The Pacific Northwest eBird and Avian Knowledge Network Partnership

By breen September 11, 2014

Bird conservation partners in the Pacific Northwest are meeting North American Bird Conservation Initiative (NABCI) priorities for bird monitoring and citizen engagement by developing and synchronizing a regional eBird portal and a regional Avian Knowledge Network (AKN) node. Together, eBird Northwest and Avian Knowledge Northwest are being designed to meet the following objectives, presented in the U.S. NABCI Committee’s publication, Opportunities for Improving Avian Monitoring:

  • Integrate monitoring into bird management and conservation practices,
  • Coordinate monitoring programs among organizations, and
  • Maintain monitoring data in modern data management systems for more effective data delivery.

While meeting these objectives, this AKN-eBird collaborative will also engage citizen scientists as a broad and supportive constituency for bird conservation, which is also a priority for NABCI.

What are the Avian Knowledge Network and eBird and how do they relate?

The Avian Knowledge Network is a partnership of people, institutions, and government agencies supporting the conservation of birds and their habitats. The AKN’s model is based on data, the adaptive management paradigm, and best available science. AKN partners are working to improve access to and use and awareness of bird data, information, and tools at scales ranging from individual locations to administrative regions (e.g., management areas, states, countries) and species ranges.

eBird is a real-time, online checklist program that is revolutionizing the way the birding community reports and accesses information about birds. eBird is a fast growing contributor of bird observation data to the Avian Knowledge Network. Together, eBird and AKN offer modern solutions for data capture, management, and delivery in support of bird conservation.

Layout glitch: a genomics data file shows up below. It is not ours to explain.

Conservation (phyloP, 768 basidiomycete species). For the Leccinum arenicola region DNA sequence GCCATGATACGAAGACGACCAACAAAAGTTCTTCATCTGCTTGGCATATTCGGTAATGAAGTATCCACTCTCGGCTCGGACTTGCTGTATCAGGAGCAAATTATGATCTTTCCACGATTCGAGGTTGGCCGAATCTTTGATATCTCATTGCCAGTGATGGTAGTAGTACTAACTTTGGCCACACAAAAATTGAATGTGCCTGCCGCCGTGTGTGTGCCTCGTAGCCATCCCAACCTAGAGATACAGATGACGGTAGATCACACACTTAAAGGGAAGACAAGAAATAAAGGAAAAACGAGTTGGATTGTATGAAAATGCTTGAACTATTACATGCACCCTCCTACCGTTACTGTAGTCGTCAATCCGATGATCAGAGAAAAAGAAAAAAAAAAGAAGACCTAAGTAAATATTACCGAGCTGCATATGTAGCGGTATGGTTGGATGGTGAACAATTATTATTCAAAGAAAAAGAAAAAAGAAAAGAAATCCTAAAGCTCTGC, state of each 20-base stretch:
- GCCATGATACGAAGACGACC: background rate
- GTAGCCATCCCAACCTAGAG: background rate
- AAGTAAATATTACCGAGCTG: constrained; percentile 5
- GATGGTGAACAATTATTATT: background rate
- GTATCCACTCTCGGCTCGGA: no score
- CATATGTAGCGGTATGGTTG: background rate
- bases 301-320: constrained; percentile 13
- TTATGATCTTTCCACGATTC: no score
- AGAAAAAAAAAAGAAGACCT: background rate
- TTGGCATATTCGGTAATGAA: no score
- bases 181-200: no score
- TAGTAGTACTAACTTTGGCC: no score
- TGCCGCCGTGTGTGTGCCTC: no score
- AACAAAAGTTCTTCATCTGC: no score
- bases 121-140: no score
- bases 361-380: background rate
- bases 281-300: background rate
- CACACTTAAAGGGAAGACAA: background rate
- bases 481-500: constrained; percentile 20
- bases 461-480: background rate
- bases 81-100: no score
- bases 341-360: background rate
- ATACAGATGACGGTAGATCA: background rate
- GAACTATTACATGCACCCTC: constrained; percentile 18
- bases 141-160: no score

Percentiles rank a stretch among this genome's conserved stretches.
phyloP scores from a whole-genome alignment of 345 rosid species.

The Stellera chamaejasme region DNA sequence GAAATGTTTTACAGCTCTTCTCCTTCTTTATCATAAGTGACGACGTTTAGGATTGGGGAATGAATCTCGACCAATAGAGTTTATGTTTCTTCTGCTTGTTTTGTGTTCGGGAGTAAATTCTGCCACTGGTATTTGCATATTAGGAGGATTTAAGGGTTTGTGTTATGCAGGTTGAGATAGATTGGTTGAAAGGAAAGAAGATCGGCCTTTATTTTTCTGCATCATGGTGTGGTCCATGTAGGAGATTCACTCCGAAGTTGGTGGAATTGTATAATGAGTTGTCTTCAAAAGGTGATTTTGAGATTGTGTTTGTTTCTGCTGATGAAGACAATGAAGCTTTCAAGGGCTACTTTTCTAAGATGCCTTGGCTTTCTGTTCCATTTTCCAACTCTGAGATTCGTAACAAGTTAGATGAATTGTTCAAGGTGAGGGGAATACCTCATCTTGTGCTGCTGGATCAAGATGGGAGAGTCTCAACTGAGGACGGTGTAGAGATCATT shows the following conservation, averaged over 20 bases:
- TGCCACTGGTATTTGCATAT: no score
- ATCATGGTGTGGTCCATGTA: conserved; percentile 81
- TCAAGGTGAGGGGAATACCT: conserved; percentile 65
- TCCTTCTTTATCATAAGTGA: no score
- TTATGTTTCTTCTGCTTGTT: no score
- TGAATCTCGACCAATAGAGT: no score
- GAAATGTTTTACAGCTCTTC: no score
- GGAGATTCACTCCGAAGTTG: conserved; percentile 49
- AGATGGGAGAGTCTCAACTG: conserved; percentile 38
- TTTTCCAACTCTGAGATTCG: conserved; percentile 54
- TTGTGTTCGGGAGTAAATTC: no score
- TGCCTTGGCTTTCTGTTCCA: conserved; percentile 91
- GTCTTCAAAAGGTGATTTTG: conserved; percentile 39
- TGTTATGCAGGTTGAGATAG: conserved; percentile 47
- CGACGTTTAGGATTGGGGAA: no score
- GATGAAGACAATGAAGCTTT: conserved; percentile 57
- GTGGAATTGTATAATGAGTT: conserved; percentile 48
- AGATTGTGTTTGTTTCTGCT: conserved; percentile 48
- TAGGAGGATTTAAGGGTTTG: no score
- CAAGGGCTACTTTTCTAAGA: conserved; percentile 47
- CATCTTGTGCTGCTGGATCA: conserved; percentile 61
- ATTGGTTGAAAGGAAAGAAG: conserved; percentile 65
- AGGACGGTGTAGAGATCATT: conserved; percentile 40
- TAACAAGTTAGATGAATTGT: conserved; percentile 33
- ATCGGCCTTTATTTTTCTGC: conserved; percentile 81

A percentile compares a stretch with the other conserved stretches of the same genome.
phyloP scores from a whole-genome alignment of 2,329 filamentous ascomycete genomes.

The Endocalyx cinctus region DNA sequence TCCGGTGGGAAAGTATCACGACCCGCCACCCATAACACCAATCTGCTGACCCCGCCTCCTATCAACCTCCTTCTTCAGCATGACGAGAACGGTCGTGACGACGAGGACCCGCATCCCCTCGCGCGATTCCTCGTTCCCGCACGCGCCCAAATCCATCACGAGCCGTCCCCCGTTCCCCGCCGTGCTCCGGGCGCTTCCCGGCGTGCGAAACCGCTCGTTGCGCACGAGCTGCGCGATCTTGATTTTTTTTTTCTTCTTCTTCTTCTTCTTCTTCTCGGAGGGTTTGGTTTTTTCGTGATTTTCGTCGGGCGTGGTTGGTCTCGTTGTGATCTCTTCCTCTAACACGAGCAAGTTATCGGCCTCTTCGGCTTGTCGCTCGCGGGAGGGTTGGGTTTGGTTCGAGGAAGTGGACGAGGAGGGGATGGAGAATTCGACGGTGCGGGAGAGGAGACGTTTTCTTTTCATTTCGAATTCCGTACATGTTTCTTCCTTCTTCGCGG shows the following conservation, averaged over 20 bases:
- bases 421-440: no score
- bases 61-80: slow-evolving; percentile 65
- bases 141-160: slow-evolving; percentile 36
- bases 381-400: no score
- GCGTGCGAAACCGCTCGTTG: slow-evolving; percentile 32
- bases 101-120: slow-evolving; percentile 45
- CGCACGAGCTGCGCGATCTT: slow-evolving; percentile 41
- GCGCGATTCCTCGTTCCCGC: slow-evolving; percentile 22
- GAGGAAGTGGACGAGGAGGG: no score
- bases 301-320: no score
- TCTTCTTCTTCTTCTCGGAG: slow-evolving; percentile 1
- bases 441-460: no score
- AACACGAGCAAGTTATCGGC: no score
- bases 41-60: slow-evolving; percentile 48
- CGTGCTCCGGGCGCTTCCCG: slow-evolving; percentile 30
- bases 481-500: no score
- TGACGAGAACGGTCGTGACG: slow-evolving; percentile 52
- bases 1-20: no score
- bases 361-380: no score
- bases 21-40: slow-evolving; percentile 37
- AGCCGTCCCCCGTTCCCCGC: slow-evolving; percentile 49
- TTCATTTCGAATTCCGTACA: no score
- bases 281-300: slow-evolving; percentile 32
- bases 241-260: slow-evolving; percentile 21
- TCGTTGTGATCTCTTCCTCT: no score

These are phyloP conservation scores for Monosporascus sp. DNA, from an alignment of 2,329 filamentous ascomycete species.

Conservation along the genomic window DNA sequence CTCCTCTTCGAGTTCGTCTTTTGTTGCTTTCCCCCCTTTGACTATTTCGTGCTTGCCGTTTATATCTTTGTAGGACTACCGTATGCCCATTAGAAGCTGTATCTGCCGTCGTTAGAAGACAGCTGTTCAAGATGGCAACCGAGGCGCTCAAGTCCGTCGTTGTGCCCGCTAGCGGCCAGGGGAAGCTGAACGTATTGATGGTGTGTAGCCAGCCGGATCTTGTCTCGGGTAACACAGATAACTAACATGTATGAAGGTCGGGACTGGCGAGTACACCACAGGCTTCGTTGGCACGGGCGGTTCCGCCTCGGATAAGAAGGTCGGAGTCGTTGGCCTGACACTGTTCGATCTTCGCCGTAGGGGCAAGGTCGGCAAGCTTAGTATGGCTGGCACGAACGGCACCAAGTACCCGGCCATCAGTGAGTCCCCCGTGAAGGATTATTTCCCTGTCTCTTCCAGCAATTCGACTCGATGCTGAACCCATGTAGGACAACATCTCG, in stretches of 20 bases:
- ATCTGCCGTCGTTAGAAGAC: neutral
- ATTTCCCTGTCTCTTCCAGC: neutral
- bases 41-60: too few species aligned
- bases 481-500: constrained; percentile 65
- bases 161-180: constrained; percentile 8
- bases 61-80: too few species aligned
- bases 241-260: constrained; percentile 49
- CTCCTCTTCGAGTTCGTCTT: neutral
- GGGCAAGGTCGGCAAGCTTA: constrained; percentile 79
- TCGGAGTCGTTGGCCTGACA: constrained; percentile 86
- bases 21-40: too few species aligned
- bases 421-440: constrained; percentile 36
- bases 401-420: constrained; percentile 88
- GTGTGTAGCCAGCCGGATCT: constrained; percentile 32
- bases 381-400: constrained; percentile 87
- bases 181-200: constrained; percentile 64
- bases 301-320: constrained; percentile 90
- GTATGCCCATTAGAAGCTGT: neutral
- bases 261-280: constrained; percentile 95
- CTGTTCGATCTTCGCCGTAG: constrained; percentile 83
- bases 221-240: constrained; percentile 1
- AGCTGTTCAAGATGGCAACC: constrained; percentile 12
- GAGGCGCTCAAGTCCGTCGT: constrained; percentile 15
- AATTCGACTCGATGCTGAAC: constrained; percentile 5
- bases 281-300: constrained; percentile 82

eBird and the Avian Knowledge Network in the Pacific Northwest

The Avian Knowledge Network is organized into partnerships centered on nodes. The regional Avian Knowledge Northwest node ( provides information from current and comprehensive datasets on birds and the environment for scientists, natural resource managers, and other individuals interested in conservation science in the Pacific Northwest.

Like the Avian Knowledge Network, eBird also includes regional nodes or portals. A new eBird portal, eBird Northwest (, is being developed in synergy with Avian Knowledge Northwest. This new synchronous model is being developed to enlist birders into citizen science projects that are focused on filling specific regional information gaps identified by natural resource managers who are working to meet bird conservation priorities. By encouraging birders to contribute data, this unique AKN-eBird prototype is further engaging citizens as supporters of science-driven conservation and natural resource management.

Washington Department of Fish and Wildlife (WDFW) and the U.S. Fish and Wildlife Service’s Pacific Region (USFWS) recognize that wildlife conservation objectives cannot be achieved without considerable public support, including the assistance of citizen science volunteers. These agencies are using eBird Northwest to promote specific citizen science projects that are designed to generate credible scientific data that meet the agencies’ particular information needs.

For instance, WDFW is developing an ecological integrity monitoring program for its state wildlife areas, which is engaging birders through eBird Northwest to achieve a critical element of its State Wildlife Action Plan. This element includes using WDFW’s database to map and track priority species distribution changes over time. Data collected by citizen scientists is now being integrated through eBird Northwest, making these maps even more comprehensive. Using an Ecological Integrity Assessment method, the state agency is measuring the current ecological integrity on WDFW managed lands through a standardized and repeatable assessment of current ecological conditions. One such measure of integrity is bird species occurrence at specific sites relative to that species’ natural distribution. eBird Hotspots created on state wildlife areas allow eBirders to contribute records that will be summarized as part of the agency’s integrity indices. In this way, the eBird portal directs the birding community to these sites to report their observations, strengthening the agency’s ecological integrity monitoring program.